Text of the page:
The Jury Talks Back


Catastrophic Flooding In Texas

Filed under: Uncategorized — Dana @ 7:25 am

[guest post by Dana]

Catastrophic flooding happening in southeastern Texas, particularly in the Galveston/Houston area, as the storm is reportedly stalled inland. There are also tornado watches in place, along with rain falling at a rate of 4-6 inches per hour. NOAA projections:

Surface observations of winds 30-35 kt within a band of convection over the western Gulf of Mexico and along the coast of Texas support an initial intensity of 35 kt. The latest track guidance show Harvey moving slowly southeastward for the next 24 to 36 hours and the center is likely to move very close to the coast, or even offshore, between 24-48 hours. After that time, Harvey is expected to begin a northward motion which should take it inland over eastern Texas later in the period.

Ongoing catastrophic and life-threatening flooding will continue across southeastern Texas. Additional rainfall accumulations of 15 to 25 inches are expected, with isolated storm totals as high as 50 inches, through Friday.

If you want to help, Gov. Abbott of Texas is recommending that you make a contribution to the American Red Cross. You can contact them at 1-800-RED CROSS or text HARVEY to 90999 to make a donation. You can also go here for on-the-spot coverage in Houston, as well as here, here and here.

May there be countless numbers of residents like the one below, doing whatever they can to help their neighbor:


To readers in the impacted areas, please stay safe.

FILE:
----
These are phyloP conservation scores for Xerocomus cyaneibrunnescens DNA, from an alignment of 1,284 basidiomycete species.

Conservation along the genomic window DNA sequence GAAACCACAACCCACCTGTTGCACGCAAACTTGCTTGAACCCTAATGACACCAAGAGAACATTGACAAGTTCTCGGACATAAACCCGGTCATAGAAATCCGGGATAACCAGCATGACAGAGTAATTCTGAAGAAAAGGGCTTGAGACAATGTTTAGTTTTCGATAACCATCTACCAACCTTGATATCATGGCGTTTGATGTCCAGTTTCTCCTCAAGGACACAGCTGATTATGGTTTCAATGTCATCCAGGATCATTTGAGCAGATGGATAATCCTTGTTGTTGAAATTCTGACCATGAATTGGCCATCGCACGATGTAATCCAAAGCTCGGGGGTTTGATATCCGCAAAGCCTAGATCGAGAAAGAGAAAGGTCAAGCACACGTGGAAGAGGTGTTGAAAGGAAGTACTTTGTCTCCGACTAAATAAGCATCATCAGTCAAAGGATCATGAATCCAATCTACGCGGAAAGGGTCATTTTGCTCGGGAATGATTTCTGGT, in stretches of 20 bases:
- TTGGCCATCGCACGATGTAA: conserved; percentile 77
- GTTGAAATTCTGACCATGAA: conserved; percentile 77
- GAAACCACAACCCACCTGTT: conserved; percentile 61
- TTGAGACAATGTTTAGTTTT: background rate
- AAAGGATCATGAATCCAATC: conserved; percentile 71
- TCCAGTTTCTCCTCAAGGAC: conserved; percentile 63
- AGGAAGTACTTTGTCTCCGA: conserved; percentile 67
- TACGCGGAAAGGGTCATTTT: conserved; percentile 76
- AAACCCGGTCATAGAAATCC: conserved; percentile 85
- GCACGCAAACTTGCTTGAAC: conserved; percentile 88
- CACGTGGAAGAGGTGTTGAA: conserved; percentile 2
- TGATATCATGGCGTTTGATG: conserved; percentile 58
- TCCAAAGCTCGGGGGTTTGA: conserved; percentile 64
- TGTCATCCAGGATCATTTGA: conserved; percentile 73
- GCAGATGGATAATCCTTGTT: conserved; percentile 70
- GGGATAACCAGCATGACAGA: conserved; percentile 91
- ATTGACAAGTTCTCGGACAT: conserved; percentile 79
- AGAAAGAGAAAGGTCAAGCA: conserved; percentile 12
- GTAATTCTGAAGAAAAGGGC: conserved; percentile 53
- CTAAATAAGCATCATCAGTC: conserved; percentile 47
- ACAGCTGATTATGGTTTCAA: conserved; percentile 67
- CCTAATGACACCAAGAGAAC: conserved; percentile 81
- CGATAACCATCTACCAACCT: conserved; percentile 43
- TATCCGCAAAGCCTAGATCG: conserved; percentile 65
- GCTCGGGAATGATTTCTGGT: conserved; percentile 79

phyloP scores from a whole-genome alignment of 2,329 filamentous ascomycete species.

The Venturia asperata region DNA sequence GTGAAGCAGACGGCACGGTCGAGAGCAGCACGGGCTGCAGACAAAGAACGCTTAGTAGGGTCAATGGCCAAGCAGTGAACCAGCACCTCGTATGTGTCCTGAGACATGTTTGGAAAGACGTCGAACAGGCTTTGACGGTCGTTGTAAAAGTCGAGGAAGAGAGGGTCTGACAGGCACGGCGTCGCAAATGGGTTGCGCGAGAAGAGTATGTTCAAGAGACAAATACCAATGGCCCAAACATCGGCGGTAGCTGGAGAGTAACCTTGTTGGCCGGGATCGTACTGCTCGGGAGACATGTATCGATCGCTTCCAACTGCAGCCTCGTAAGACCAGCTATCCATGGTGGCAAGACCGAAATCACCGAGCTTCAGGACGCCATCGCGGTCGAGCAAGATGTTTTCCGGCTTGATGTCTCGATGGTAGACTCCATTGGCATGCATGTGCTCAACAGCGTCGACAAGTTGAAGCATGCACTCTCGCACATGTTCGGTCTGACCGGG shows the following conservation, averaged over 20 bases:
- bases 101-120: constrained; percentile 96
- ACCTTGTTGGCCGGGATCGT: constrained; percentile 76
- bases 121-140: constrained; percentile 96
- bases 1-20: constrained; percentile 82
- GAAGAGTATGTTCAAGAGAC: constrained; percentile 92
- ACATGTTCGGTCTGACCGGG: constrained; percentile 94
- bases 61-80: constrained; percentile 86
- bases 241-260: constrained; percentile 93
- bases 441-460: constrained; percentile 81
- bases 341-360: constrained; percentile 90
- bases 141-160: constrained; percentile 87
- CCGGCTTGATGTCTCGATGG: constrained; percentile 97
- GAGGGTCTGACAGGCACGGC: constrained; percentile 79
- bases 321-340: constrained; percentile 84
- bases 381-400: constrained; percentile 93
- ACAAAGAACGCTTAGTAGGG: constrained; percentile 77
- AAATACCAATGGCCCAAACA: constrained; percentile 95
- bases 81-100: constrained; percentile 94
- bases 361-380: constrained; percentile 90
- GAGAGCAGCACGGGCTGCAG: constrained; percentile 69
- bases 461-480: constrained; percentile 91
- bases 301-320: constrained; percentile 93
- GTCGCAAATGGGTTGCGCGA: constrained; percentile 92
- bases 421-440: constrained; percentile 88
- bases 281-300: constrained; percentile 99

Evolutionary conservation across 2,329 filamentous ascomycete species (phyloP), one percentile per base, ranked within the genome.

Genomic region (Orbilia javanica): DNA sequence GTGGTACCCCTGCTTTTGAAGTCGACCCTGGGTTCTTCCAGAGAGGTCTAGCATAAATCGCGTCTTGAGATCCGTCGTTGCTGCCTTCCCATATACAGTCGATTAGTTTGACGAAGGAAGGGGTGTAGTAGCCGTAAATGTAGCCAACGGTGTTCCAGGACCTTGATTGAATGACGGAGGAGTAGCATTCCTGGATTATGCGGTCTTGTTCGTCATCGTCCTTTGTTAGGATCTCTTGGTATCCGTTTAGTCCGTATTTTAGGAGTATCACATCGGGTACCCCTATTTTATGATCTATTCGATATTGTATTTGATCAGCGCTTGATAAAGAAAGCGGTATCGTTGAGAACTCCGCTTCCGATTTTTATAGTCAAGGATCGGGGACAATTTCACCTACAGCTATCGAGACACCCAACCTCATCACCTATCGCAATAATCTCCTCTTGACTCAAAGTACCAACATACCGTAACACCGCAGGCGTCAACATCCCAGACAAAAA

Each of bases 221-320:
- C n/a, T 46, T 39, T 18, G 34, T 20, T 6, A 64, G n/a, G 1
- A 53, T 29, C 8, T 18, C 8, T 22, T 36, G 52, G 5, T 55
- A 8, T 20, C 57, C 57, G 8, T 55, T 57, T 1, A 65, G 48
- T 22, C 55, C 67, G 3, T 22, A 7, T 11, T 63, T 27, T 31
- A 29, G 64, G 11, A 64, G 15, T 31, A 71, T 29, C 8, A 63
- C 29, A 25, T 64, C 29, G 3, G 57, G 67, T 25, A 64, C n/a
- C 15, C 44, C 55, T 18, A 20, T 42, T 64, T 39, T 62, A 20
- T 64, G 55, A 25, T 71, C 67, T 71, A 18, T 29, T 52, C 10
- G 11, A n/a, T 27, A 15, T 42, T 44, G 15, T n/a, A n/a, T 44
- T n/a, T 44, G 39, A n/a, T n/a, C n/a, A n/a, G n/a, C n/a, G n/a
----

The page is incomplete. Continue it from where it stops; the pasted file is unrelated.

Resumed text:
1. The media are people, too. They just need to be reminded. Some of them are remembering.

    Comment by DRJ — 8/30/2017 @ 6:25 am

  2. There are countless memorable stories and images from this tragedy but this one is impressive:

    A former U.S. Army ranger swam through flood waters to the hospital to be treated for a burst appendix.

    Comment by DRJ — 8/30/2017 @ 12:24 pm

  3. The worst job in South Texas in September: insurance agent.

    The best job in South Texas in Septedmber: New car dealer/salesperson.

    Comment by DRJ — 8/30/2017 @ 3:31 pm

  4. I expect there to be a shortage of construction labor in much of Texas this winter and next Spring, as these flooded houses are going to need serious repair work, and rational construction workers will flock to Houston in response.

    Comment by aphrael — 8/30/2017 @ 5:31 pm

  5. it’s an interesting phenomenon because there have been good construction and manual labor jobs available in Texas for years, but the main people willing to relocate to do those jobs are illegal immigrants from Mexico. We have many people from other states but they generally come for white collar jobs or service jobs. The traditional blue collar, construction, etc., workers don’t seem to want to relocate unless they know they have a solid job waiting, but those aren’t the kind of jobs that recruit. Instead, those jobs generally go to people who are already here and ready to work.

    My guess is today’s blue collar workers don’t want to disrupt their families or change their lifestyles — benefits that used to be reserved for white collar workers/jobs. Traditionally, blue collar, construction, etc., jobs are the kind of jobs that require workers and their families to be mobile and willing to change, but I’m not sure they are. If so, then those are the jobs Americans will do But only in their own towns.

    Comment by DRJ — 8/30/2017 @ 7:36 pm

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